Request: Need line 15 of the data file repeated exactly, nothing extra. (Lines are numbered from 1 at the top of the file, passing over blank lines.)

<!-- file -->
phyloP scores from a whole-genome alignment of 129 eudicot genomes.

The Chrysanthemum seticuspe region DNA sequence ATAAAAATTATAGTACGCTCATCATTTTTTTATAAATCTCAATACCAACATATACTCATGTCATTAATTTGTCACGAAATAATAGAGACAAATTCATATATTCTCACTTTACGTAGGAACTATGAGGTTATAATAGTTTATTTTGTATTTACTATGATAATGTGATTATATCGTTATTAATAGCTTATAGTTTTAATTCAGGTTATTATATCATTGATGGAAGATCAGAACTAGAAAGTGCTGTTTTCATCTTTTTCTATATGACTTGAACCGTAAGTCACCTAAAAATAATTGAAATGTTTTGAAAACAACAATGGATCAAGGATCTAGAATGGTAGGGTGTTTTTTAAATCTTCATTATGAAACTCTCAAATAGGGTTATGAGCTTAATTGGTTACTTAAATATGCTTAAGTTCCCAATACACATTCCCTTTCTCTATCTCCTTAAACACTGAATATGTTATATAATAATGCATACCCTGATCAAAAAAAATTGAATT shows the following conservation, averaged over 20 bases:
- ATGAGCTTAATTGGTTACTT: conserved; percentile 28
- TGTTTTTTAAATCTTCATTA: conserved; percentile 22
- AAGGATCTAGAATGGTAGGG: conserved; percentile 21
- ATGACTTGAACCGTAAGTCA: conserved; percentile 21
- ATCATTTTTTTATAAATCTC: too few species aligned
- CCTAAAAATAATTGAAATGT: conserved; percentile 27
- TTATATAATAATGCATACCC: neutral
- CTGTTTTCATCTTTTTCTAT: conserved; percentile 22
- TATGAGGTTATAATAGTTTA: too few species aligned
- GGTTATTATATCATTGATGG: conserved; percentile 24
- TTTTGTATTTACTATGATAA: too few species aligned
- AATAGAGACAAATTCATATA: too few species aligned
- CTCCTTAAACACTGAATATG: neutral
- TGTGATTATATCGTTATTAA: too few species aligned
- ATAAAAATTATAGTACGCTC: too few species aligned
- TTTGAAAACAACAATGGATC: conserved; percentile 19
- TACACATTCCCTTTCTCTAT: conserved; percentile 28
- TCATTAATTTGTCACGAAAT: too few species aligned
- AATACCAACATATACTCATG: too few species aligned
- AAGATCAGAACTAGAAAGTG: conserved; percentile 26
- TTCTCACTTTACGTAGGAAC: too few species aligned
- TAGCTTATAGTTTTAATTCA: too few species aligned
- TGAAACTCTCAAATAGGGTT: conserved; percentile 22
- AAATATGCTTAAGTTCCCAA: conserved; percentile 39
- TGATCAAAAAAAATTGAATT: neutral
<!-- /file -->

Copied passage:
- CTCCTTAAACACTGAATATG: neutral